Maybe Insane



We are each the gatekeepers of our psyches, while the Internet is a vast soup of pictures, facts, lies, opinions, promotions, stories, attempts at critical thinking, and faux profundity, that flows by as fast as you can scroll. If you let it all in, you’ll become exhausted and maybe insane. So you have to make choices.

People who post pictures of aborted fetuses or tortured animals are the first ones I block. Then I go after people who post the same thing over and over. Fat guy and his wife at dinner. OK, I tried to be nice and “like” the first couple of times, but now I can’t do it anymore. Likewise the dog sprawled on the couch or bed. If that’s all you’ve got going on in your life, then keep it to yourself.

Unfortunately, I am most impressionable early in the morning when I am least critical. I share lots of ugly political posts about Donny Bonespurs the Pumpkin Spice Hitler and then have to go back and delete most of them. I don’t want my social media legacy to involve him in any way.

I try to post links on Facebook to my blogs, but they never result in any traffic going that way. Facebook has figured out how to block links to other sites without letting the poster know that’s what’s happening. They want you to create a Facebook page, then pay them to advertise it. If you try to get around that, by linking to Youtube or a WordPress blog, it will simply appear to be an active link, but it’s not.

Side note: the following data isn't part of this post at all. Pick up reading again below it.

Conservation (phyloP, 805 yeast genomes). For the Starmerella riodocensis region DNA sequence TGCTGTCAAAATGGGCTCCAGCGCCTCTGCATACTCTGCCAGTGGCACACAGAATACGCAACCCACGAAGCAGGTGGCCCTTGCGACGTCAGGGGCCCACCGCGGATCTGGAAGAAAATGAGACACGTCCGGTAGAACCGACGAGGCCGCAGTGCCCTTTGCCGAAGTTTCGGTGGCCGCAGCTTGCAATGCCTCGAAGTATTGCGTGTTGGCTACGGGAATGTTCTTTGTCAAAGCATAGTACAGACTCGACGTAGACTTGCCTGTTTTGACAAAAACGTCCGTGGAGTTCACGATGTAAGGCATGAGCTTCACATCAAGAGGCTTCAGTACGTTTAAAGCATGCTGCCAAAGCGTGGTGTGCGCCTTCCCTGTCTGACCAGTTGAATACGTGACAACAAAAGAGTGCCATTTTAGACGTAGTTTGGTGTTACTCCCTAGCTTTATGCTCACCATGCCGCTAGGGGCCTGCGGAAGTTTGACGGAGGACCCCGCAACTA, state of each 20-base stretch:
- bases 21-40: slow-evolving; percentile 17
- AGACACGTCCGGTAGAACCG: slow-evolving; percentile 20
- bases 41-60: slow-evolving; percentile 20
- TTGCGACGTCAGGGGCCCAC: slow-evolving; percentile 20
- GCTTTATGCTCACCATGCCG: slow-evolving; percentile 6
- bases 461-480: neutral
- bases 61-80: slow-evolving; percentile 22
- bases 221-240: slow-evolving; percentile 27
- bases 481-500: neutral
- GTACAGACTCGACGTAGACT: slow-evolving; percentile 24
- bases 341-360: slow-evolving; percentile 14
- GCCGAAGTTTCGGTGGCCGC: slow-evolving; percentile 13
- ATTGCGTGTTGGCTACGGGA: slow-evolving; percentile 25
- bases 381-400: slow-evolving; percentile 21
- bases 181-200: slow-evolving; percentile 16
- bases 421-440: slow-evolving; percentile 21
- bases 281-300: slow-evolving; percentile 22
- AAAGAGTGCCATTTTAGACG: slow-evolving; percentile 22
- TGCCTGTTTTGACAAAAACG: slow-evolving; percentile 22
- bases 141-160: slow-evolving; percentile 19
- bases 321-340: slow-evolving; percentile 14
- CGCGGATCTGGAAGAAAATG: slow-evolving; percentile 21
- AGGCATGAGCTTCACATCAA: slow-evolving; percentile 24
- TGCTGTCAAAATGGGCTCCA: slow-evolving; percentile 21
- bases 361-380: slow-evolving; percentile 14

If Present Conditions Allow

Endure and thrive


We all know that we’re only here for a while. Just passing through. We might as well dig what can be dug and not bemoan not having what advertising and simple envy have told us we must have in order to be happy. We can be really happy right now once we decide to conclude that present conditions allow it.

If that feels like self-delusion or selling ourselves short, again blame advertising. Is the light coming through the window and falling onto the bed coming it at the right angle, or could it be improved? Is that wrinkle on the pillowcase perfect the way it is or is it all wrong? How about the chirping of the birds outside? Too loud, too strident?

It’s obvious that the inability to enjoy the present moment is something learned. These documentary films that heighten our expectations about natural beauty actually do a great…

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Tube Junkie



For as long as I can remember I have been a sucker for electronic gadgets. I was about nine when the transistor was invented. Before then, everything used tubes. The local dime store had a tube testing machine, and I found that I could collect old radio and televisions from the neighbors that no longer worked and find out which tubes were burnt out. Even though I couldn’t buy the replacement tubes, I could tell someone else how to fix the set.

We also had an X ray machine at the local shoe store that allowed you to see the bones in your feet. The salesmen would chase me away when they found me playing with it.

In the sixties, everything electronic began to change rapidly. Printed circuit boards containing semi-conductors don’t have the same panache that wires and tubes had. I began to lose interest. The more I learned about electronics, the more it seemed like math, which I had concluded wasn’t up my alley. I was in love with glowing orbs of glass, the smell of hot wax off a transformer, bakelite knobs and cases. I was an artist, not an engineer.

Tubes are making a comeback with the hi-fi crowd. There’s a factory in the Ukraine that still makes them. On my Facebook feed I see ads for them, and for audio amplifier kits that use them. Although I have no desire to try again to assemble an electronics project kit, (my Heathkit Shortwave Radio was a total bomb) I am amused and delighted to see my old friends that 12AX7 and the 6AU6.